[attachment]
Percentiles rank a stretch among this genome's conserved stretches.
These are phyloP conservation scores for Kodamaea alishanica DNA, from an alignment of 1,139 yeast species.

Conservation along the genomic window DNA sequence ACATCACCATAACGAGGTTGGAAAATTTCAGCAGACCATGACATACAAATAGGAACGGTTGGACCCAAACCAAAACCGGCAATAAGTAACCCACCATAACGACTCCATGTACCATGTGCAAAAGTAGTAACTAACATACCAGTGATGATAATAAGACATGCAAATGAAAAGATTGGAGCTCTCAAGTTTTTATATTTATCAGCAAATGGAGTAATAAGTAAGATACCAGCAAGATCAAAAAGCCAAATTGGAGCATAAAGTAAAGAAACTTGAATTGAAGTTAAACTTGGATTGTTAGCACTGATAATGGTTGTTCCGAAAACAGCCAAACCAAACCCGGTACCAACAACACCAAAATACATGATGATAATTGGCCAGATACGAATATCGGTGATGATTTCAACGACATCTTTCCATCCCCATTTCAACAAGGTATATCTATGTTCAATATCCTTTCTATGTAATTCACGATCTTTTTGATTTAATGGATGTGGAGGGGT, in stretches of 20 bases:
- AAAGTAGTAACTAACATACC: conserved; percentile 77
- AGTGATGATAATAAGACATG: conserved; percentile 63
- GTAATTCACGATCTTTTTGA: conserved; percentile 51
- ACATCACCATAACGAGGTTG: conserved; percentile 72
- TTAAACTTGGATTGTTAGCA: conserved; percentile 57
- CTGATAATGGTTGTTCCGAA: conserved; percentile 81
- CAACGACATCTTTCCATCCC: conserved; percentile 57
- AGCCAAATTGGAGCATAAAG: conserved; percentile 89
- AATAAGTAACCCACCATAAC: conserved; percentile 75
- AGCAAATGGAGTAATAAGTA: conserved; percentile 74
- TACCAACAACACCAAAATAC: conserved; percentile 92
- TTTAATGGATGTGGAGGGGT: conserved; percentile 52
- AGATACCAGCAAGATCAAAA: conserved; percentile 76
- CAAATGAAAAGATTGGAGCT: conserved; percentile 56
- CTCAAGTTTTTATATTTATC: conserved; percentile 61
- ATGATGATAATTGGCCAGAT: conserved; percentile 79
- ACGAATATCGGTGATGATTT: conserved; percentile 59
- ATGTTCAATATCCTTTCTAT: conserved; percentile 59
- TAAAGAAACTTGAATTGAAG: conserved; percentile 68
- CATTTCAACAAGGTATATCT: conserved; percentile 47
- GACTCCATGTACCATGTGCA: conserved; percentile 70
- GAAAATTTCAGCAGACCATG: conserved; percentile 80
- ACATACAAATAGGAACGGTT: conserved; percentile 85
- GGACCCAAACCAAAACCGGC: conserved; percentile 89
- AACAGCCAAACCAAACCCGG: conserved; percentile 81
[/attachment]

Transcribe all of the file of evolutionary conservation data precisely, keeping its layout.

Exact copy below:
Percentiles rank a stretch among this genome's conserved stretches.
These are phyloP conservation scores for Kodamaea alishanica DNA, from an alignment of 1,139 yeast species.

Conservation along the genomic window DNA sequence ACATCACCATAACGAGGTTGGAAAATTTCAGCAGACCATGACATACAAATAGGAACGGTTGGACCCAAACCAAAACCGGCAATAAGTAACCCACCATAACGACTCCATGTACCATGTGCAAAAGTAGTAACTAACATACCAGTGATGATAATAAGACATGCAAATGAAAAGATTGGAGCTCTCAAGTTTTTATATTTATCAGCAAATGGAGTAATAAGTAAGATACCAGCAAGATCAAAAAGCCAAATTGGAGCATAAAGTAAAGAAACTTGAATTGAAGTTAAACTTGGATTGTTAGCACTGATAATGGTTGTTCCGAAAACAGCCAAACCAAACCCGGTACCAACAACACCAAAATACATGATGATAATTGGCCAGATACGAATATCGGTGATGATTTCAACGACATCTTTCCATCCCCATTTCAACAAGGTATATCTATGTTCAATATCCTTTCTATGTAATTCACGATCTTTTTGATTTAATGGATGTGGAGGGGT, in stretches of 20 bases:
- AAAGTAGTAACTAACATACC: conserved; percentile 77
- AGTGATGATAATAAGACATG: conserved; percentile 63
- GTAATTCACGATCTTTTTGA: conserved; percentile 51
- ACATCACCATAACGAGGTTG: conserved; percentile 72
- TTAAACTTGGATTGTTAGCA: conserved; percentile 57
- CTGATAATGGTTGTTCCGAA: conserved; percentile 81
- CAACGACATCTTTCCATCCC: conserved; percentile 57
- AGCCAAATTGGAGCATAAAG: conserved; percentile 89
- AATAAGTAACCCACCATAAC: conserved; percentile 75
- AGCAAATGGAGTAATAAGTA: conserved; percentile 74
- TACCAACAACACCAAAATAC: conserved; percentile 92
- TTTAATGGATGTGGAGGGGT: conserved; percentile 52
- AGATACCAGCAAGATCAAAA: conserved; percentile 76
- CAAATGAAAAGATTGGAGCT: conserved; percentile 56
- CTCAAGTTTTTATATTTATC: conserved; percentile 61
- ATGATGATAATTGGCCAGAT: conserved; percentile 79
- ACGAATATCGGTGATGATTT: conserved; percentile 59
- ATGTTCAATATCCTTTCTAT: conserved; percentile 59
- TAAAGAAACTTGAATTGAAG: conserved; percentile 68
- CATTTCAACAAGGTATATCT: conserved; percentile 47
- GACTCCATGTACCATGTGCA: conserved; percentile 70
- GAAAATTTCAGCAGACCATG: conserved; percentile 80
- ACATACAAATAGGAACGGTT: conserved; percentile 85
- GGACCCAAACCAAAACCGGC: conserved; percentile 89
- AACAGCCAAACCAAACCCGG: conserved; percentile 81